Below is a summary for 5q35 deletion syndrome or Sotos syndrome observed in research publications. This is not meant to take the place of medical advice.
What is 5q35 deletion syndrome or Sotos syndrome?
5q35 deletion syndrome happens when a person is missing a piece of chromosome 5, one of the body’s 46 chromosomes. Chromosomes are structures in our cells that house our genes. The missing piece can affect learning and how the body develops.
5q35 deletion syndrome is also called Sotos syndrome. This condition is caused by a deletion in the NSD1 gene, which is missing when a person has a 5q35 deletion.
Because the 5q35 region is important for the proper function of the body’s cells, some people may have:
- Ear infections and hearing loss
- Heart structure issues
- Joint issues
- Developmental delay
- Intellectual disability
- Language delay
- Coordination problems
- Behavior issues
- Kidney tumor, called a Wilms tumor
- Advanced bone age
Do people who have 5q35 deletion syndrome look different?
People with 5q35 deletion syndrome may look different. Appearance can vary and can include some but not all of these features:
- Larger than average head size
- Early appearance of teeth
- Rapid eye movements
- Brittle fingernails
- Red cheeks, also called malar flushing
- Noticeable forehead
- Long narrow face and chin
- Thinning hair in the front
How many people have Sotos syndrome?
As of 2022, at least 280 people with Sotos syndrome have been described in the medical research. Sotos syndrome happens in about 1 in every 14,000 births.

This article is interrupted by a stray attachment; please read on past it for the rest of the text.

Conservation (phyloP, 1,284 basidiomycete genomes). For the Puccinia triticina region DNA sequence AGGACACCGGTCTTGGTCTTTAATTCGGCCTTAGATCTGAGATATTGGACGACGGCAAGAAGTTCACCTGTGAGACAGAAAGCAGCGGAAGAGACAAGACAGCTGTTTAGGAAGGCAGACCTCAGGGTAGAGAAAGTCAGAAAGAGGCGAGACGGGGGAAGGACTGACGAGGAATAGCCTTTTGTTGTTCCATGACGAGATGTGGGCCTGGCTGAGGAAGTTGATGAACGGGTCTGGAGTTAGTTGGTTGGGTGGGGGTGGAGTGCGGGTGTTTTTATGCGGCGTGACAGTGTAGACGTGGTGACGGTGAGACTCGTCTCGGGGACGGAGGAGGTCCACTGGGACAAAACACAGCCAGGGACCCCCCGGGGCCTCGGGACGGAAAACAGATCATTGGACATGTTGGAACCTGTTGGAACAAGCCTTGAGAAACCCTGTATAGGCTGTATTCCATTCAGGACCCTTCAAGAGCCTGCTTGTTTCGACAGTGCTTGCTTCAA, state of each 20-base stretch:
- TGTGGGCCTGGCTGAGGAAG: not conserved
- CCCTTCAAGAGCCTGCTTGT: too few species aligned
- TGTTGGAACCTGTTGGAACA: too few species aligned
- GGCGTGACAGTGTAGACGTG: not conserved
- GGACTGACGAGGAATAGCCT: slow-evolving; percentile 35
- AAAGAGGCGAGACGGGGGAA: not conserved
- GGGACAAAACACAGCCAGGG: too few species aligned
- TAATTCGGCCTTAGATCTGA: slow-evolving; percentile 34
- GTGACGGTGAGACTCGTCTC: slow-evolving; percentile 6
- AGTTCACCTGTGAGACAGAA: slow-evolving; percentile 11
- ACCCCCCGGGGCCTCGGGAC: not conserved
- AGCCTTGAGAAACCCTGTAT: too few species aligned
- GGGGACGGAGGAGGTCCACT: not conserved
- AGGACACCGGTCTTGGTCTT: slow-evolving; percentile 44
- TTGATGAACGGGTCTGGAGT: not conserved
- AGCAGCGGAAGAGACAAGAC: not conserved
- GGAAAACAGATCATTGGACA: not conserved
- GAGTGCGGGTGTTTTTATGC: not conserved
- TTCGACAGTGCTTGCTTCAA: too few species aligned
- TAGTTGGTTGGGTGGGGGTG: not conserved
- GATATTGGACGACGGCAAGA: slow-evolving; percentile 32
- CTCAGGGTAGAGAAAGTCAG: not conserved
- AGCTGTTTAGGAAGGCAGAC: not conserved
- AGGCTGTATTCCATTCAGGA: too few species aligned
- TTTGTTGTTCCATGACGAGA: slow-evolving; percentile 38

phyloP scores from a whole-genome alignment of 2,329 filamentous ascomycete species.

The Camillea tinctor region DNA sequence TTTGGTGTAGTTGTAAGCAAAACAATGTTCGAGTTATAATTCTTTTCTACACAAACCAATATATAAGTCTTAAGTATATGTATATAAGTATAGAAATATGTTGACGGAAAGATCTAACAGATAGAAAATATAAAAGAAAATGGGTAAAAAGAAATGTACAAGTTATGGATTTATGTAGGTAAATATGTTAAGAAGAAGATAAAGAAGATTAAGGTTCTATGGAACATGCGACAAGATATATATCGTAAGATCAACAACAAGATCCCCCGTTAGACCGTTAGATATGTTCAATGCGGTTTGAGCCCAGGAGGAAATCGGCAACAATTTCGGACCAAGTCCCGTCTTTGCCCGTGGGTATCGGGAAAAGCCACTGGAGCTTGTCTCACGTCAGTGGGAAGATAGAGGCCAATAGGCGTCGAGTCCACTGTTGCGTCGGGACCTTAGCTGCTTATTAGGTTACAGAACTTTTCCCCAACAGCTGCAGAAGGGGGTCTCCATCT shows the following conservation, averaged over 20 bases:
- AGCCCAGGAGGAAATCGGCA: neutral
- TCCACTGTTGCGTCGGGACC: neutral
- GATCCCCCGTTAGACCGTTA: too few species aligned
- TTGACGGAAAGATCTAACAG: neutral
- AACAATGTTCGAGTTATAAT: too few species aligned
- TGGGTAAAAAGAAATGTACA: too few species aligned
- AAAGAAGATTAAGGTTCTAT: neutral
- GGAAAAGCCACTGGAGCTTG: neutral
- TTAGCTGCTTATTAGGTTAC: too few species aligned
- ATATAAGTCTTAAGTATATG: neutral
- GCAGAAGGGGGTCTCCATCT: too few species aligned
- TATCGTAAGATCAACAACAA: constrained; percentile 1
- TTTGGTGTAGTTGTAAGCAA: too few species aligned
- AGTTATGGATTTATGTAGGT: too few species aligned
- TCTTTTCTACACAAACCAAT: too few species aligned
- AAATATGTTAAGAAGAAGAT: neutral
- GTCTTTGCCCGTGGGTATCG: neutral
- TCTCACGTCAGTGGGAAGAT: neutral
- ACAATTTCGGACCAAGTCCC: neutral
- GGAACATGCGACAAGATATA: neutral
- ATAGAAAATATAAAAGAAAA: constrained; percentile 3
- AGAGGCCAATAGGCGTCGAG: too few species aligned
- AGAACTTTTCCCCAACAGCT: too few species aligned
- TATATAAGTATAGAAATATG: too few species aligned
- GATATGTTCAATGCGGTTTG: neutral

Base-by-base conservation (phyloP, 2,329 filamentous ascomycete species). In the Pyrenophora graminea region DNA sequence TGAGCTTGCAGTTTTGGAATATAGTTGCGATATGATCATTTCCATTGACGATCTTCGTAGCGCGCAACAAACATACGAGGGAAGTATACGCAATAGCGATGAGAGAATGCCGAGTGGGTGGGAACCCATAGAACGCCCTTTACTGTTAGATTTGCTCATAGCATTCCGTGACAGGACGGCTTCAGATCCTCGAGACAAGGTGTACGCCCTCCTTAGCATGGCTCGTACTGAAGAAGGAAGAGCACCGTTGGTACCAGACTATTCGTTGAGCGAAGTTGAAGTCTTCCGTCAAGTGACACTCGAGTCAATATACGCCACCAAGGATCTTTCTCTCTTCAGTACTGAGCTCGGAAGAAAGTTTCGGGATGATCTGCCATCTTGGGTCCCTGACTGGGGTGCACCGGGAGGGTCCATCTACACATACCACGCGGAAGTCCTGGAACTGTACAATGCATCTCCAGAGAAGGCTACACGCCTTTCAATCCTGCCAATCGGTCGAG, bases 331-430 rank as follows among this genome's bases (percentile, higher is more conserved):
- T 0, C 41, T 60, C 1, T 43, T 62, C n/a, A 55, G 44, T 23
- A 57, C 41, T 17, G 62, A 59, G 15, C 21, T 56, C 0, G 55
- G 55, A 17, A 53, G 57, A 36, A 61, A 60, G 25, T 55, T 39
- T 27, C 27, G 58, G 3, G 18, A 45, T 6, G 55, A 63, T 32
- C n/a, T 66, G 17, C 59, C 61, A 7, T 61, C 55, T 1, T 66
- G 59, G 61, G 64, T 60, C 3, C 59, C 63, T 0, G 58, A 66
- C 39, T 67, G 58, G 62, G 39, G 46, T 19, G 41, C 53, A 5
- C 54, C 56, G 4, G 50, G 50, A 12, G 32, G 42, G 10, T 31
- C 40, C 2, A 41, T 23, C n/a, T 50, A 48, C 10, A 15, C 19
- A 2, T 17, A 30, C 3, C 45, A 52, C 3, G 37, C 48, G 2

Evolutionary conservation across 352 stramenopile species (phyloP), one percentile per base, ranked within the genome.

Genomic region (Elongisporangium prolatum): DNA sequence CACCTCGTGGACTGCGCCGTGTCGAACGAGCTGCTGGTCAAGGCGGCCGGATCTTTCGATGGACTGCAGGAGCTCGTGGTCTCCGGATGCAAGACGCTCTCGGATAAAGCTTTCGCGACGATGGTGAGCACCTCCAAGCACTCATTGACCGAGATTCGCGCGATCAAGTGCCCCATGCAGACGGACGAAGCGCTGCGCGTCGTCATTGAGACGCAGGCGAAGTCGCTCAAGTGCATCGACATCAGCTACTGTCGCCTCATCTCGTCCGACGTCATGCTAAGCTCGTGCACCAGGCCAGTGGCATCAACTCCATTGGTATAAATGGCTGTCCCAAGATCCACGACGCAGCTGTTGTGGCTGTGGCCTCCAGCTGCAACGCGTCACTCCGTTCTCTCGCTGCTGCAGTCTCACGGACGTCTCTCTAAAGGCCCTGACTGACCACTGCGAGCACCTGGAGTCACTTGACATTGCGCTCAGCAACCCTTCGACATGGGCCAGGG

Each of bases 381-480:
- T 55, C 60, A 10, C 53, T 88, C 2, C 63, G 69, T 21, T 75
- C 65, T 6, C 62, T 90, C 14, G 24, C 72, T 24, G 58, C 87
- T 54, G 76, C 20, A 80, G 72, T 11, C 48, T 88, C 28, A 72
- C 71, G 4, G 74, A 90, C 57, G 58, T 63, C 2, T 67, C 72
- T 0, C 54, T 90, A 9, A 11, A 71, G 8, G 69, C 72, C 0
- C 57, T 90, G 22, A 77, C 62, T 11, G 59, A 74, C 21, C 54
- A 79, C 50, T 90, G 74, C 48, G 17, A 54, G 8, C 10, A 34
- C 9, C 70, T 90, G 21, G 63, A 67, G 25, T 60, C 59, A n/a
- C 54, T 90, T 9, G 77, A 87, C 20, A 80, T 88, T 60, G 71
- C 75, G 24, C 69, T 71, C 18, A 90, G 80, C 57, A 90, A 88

- Simons Searchlight Community – 5q35 Deletion Facebook group
GeneReviews are a great resource to bring to your child’s clinicians. These publications provide a summary of current research on genetic conditions and information on ongoing care.
Sotos syndrome (the GeneReviews linked below) is caused by an NSD1 abnormality, and this gene is usually affected by a 5q35 microdeletion.
Check out the GeneReviews for Sotos syndrome.
Research Article Summaries
We currently do not have any article summaries for 5q35 Deletion, but we add resources to our website as they become available.
The information available about 5q35 Deletion is limited, and families and doctors share a critical need for more information. As we learn more from children who have this gene change, we expect our list of resources and information to grow.
Full versions of published research articles can be found on PubMed. PubMed is a National Institutes of Health (NIH) online database that is free. It has a collection of both medical and scientific research articles. A PubMed search for 5q35 Deletion articles can be found here.
You can also visit the Simons Foundation’s SFARI Gene website to see information for researchers about this gene.
Help the Simons Searchlight team learn more about 5q35 Deletion genetic changes by taking part in our research. You can learn more about the project and sign up here.
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